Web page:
Illinois native Tracie Hicks found her way to eastern Wake by way of a Louisiana swamp, and she never looked back.
Q: You stay busy helping your husband operate the family landscaping business, along with assisting to plan town events like the Harvest Festival. But even in school, you were never afraid of a little hard work, correct?
A: Yes. I am originally from southern Illinois and when I graduated high school, I attended Blackburn College in Carlinville, Ill., one of only six colleges in the country that is a work program school.
Q: And what exactly is a work program school?
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A: Well, Blackburn is a private school but the students offset tuition by working at the college – they can cut grass, work in the school’s cafeteria, mop floors – whatever needs to be done. Every student has to work between 15-20 hours a week. The students help take care of everything. And it also helps the college cut down on costs. It was really great. You get a private education in a small setting and you are also working at keeping your tuition down.
Q: As you were doing these jobs around your college, what was your favorite task, and which did you like the least? Did you ever have to clean toilets?
A: No, but I would have to say my least favorite was doing data entry in the accounting department. My favorite job was working in the college book store. I did the pricing and I shelved the books. I was the book store manager – I really liked that job.
Q: So how did you find your way to North Carolina?
A: I wanted to teach history and when I graduated college, I had never seen the ocean and I wanted to be somewhere that I could get to the ocean so I interviewed for a job at Roanoke Rapids High School and I took the job. That was 1998.
Q: What led you to eastern Wake?
A: I wanted to get my masters – I wanted to become a principal so to move closer to Raleigh and N.C. State, I took a job at East Wake High School. In addition to teaching history, I coached softball and cheerleading. I never did go back to get my masters. After teaching here for a couple of years, I wanted to move closer to my family so I moved to Nashville, Tenn. Well, while I had been in Wendell, I got to know and make friends with Mark and Kim Vardy. Not long after I arrived in Nashville, I got this call from Mark asking me to join their team to take part in the Atchafalaya 24-hour eco challenge race in Louisiana.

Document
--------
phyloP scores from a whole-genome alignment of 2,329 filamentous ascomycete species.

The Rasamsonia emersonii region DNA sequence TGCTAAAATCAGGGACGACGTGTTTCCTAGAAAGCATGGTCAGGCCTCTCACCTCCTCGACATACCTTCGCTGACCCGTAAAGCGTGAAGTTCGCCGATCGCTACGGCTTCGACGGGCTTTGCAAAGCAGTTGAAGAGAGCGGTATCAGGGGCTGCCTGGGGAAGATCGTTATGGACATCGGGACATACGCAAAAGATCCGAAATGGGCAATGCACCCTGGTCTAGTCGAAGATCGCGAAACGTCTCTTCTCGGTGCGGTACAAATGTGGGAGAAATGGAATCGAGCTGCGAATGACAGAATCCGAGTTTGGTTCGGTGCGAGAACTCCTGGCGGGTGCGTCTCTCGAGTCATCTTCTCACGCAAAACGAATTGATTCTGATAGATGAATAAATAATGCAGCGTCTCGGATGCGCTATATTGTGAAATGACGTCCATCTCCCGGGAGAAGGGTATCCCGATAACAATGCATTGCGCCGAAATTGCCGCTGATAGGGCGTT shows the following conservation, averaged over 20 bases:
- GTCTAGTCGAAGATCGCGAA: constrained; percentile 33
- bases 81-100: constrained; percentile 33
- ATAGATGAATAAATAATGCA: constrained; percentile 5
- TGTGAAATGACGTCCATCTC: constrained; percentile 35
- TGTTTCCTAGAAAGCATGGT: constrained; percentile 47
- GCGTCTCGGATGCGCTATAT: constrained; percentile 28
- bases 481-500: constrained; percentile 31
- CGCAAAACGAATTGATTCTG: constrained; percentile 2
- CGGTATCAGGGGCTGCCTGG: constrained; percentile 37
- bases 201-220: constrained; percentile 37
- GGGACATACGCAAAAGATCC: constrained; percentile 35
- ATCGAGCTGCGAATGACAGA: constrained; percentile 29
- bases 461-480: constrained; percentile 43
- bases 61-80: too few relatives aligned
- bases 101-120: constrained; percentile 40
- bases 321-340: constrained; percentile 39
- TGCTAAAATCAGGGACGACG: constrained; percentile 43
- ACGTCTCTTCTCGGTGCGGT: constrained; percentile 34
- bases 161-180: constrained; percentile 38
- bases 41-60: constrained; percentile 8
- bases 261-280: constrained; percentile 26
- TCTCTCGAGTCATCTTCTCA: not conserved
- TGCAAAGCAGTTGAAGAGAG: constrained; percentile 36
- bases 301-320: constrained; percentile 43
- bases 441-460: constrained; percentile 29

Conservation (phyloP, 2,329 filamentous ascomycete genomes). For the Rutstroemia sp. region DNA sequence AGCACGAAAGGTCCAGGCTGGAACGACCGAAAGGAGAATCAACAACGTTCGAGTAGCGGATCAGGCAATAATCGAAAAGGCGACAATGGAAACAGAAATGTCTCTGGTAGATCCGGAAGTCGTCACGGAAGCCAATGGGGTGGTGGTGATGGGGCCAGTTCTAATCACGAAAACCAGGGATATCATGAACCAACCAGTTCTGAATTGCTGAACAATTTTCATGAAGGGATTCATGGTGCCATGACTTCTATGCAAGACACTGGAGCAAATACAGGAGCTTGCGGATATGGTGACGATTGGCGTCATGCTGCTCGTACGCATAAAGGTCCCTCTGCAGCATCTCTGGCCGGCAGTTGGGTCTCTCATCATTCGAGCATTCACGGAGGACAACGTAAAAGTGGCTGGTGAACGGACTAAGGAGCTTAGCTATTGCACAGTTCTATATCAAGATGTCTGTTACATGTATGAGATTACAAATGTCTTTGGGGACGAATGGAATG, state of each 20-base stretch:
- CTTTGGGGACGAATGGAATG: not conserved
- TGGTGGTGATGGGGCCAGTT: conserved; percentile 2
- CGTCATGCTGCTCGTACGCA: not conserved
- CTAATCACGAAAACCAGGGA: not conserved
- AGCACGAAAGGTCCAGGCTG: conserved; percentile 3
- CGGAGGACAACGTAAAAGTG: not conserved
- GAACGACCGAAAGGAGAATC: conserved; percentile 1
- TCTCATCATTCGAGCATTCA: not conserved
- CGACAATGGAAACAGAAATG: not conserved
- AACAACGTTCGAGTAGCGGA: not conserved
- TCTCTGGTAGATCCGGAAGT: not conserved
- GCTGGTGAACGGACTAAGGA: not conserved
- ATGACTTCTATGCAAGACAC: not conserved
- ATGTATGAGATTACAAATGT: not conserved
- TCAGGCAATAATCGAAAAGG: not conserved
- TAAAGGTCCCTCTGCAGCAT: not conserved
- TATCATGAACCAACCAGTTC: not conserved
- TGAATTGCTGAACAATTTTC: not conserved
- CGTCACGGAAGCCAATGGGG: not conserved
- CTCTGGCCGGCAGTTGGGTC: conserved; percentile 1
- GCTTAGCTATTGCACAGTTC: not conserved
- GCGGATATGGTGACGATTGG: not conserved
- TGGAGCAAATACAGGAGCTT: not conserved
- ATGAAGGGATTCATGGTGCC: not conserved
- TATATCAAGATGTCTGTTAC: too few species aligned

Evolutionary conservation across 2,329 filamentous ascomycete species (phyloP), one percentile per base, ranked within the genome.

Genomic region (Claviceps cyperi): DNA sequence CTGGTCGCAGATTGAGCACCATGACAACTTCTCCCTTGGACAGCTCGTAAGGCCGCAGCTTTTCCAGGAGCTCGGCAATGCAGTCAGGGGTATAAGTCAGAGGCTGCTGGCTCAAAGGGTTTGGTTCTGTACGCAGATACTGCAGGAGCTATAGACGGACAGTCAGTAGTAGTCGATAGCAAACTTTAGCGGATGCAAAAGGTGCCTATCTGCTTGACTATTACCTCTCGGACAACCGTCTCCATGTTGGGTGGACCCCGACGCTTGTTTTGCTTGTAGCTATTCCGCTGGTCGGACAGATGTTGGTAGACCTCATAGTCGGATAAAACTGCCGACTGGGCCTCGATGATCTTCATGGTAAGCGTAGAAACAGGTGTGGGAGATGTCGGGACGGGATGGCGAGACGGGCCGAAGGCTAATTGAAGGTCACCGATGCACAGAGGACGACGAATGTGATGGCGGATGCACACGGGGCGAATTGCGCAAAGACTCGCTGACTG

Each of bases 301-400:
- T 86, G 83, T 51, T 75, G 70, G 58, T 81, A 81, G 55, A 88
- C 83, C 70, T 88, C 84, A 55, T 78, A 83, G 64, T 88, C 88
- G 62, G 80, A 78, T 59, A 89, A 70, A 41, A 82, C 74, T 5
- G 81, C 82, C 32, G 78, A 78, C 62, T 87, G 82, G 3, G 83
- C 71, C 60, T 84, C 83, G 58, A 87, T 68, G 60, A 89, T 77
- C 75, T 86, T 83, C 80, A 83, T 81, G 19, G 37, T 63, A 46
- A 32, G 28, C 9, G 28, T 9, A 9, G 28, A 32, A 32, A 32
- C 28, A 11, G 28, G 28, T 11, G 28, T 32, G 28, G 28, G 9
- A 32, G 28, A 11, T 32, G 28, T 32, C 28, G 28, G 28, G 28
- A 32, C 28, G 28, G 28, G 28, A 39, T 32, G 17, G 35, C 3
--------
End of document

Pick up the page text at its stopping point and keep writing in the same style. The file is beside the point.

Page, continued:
Q: What exactly is that?
A: It is a 24-hour race that includes running, biking, canoeing, stuff like that. It starts at noon and ends at noon. So I went to the swamps of Louisiana and (husband) Scott was also on the team – that is how we met.
Q: So with such a long race, you really got to know each other.
A: Exactly – we talked about life, our goals, our life experience. You hear people talking about things clicking with a person. Well, we just clicked. I truly knew then what people were referring to. I moved to this area fairly soon after that. I taught at Wake Forest-Rolesville High the last semester of 2002. My husband wanted me to come and help him with his landscaping business and I really liked it. My parents were farmers and I came from a farming community so I have always enjoyed it. We were married in June, 2003, on a Friday the 13th.
Q: Weren’t you scared Friday the 13th would be bad luck?
A: I figured if we could make it through the swamps of Louisiana together, we were meant to be (laughing).
Q: How do you find time while running a family business and raising two children to help organize Wendell’s Harvest Festival?
A: I got involved assisting with chamber events while my husband was chamber president because you know, behind every good man, is a good woman. I just love planning events. With the Harvest Festival, I try to take it a notch further – make it more inviting to people. I am a people pleaser. I just want to have a nice, cohesive event. To see kids smile and people having fun. The whole thing is fun to me.
Q: Was there anything about moving to the South that took an adjustment period?
A: When I first got here, I was not used to the ‘yes sirs’ and ‘yes ma’ams.’ We just didn’t say it where I was from but now I think it is one of the best things about living here. We teach our kids to say it. I like the respect that it gives people, and I want my kids to be respectful.
Correspondent Dena Coward